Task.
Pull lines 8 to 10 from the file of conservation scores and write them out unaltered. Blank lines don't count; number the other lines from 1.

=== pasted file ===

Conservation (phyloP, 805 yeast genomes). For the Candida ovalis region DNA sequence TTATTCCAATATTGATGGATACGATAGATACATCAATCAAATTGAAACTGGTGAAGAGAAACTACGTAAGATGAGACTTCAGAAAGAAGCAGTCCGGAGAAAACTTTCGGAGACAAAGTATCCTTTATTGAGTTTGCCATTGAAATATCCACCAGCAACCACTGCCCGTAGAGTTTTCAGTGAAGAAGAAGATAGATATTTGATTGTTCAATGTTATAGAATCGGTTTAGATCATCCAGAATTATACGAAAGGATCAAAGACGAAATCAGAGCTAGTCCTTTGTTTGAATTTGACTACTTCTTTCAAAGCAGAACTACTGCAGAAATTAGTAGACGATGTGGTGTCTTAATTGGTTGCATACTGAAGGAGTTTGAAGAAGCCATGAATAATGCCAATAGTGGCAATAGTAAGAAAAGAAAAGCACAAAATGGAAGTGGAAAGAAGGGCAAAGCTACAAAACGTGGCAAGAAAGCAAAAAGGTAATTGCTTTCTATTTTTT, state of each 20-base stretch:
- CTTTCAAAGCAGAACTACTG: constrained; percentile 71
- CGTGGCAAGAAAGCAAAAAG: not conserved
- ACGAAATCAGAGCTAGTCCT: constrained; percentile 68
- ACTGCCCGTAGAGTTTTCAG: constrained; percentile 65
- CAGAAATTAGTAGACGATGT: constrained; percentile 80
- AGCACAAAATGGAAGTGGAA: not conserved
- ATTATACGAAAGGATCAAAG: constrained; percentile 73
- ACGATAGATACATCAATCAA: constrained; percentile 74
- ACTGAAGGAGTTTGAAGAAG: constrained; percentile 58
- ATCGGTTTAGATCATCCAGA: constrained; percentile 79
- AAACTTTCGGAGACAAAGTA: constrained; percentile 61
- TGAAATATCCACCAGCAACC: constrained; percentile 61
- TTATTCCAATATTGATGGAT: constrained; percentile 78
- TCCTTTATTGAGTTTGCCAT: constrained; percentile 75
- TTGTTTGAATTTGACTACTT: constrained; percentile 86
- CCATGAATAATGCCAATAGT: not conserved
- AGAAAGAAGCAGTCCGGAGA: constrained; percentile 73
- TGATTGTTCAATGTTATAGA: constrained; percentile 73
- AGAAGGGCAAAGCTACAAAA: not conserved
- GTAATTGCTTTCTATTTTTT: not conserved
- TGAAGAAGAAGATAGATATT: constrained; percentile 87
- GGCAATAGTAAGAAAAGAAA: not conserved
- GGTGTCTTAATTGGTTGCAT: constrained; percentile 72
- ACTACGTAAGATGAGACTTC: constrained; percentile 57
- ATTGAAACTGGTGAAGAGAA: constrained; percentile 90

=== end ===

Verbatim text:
- ATTATACGAAAGGATCAAAG: constrained; percentile 73
- ACGATAGATACATCAATCAA: constrained; percentile 74
- ACTGAAGGAGTTTGAAGAAG: constrained; percentile 58